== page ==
Book Review: Dread Nation
By: Justina Ireland
Published By: Balzer & Bray
Publication Date: April 3, 2018
Page Count: 455
Source: ARC Kindly Provided by Publisher via Edelweiss
Young Adult - Historical Fantasy, Paranormal
Jane hasn't had the easiest upbringing as the black daughter of a white socialite during the Civil War. As you can imagine, tongues wag with speculation about Jane's father and how the master of the plantation will react when he returns from war. Racial discrimination aside, Jane also must deal with the fact that a zombie plague has descended upon the United States after the dead rose at Gettysburg and began to feast on the flesh of the living.
Growing up in this society teaches Jane to rely on herself and learn to hone her skills. As other black children are rounded up and taken from their homes to study in combat boarding schools, Jane's mother keeps her safely hidden away, but when Jane reaches a certain age she can no longer be contained. As such, Jane finds herself at a prestigious combat school in Baltimore where she learns how to kill shamblers (aka zombies) while also being taught all the things to make her a well educated lady. These girls are being prepared for a life as an Attendant, a ladies maid of sorts who specializes in protecting their employer from becoming an undead's dinner. Jane doesn't fancy the idea of being an Attendant someday; she truly wants to learn skills that will help protect her family and home, Rose Hill, a plantation in Virginia.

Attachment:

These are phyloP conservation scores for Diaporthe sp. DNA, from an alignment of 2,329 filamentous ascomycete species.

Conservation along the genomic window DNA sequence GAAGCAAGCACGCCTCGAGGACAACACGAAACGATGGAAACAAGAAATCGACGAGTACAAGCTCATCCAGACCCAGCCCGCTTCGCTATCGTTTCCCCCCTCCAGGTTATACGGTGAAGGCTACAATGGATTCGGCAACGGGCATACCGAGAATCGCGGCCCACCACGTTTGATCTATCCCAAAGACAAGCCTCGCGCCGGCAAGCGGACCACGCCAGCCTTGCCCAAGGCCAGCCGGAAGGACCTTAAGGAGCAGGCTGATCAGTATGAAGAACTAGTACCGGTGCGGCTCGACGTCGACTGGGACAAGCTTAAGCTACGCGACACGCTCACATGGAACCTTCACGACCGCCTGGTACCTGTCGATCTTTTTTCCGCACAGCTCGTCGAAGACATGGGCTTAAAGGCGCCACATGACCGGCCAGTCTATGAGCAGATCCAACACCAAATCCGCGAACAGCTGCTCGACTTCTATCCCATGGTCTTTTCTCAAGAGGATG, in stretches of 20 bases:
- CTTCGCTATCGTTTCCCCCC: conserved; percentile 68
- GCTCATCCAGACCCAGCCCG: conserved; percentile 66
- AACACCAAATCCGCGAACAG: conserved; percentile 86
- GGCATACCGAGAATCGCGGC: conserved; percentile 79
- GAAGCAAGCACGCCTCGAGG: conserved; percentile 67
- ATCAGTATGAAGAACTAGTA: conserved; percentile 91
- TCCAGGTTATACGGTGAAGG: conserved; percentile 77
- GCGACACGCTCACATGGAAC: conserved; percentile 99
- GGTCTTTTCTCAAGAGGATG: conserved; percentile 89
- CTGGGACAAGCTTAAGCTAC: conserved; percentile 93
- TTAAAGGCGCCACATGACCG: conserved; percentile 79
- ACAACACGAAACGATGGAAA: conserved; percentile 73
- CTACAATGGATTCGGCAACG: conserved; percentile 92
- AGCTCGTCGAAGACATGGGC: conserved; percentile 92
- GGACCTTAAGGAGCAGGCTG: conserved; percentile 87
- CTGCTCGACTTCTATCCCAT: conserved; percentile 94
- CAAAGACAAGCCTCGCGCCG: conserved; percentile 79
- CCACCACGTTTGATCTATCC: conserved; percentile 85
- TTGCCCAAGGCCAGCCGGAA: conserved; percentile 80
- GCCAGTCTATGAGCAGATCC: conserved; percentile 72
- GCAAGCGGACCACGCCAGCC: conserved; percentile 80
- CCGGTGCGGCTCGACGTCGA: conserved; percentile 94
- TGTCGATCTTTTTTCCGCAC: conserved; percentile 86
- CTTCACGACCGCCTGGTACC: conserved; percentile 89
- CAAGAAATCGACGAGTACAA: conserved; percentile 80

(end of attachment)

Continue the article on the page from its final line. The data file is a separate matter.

As Jane begins to learn that not everything in Baltimore is exactly as it seems, she lands in a whole heap of trouble. Beside her are Jackson, a former beau and conman, and Katherine, a beautiful classmate who wants to follow the rules and live in the height of fashion. This trio must learn to work together if they are going to survive the racism and violence on the Kansas plains in a planned community called Summerland. The community is supposed to be an oasis away from the dead, but its led by a group of Survivalists who want the world to return to the way it was prior to the War Between the States, slavery and all. Needless to say, Jane clashes with the leaders of the town from the moment her feet hit the soil.
On the surface, Summerland appears to be a dream come true - if you're wealthy and white - but there are secrets and a dark undercurrent running through the town. Jane has never been the sort to let things lie, especially in the face of injustice, so she begins to investigate the town and its ongoings on. She will soon learn more about the darkness of the human soul than she ever wanted to know. It's not just the restless dead who have an insatiable hunger. Power, prejudice, and wealth can drive people to do unspeakable things to others. Also, the few times I have driven through Kansas felt like a horror moving waiting to happen. All of that wide open space gave me the creeps and is the perfect setting for a town like Summerland.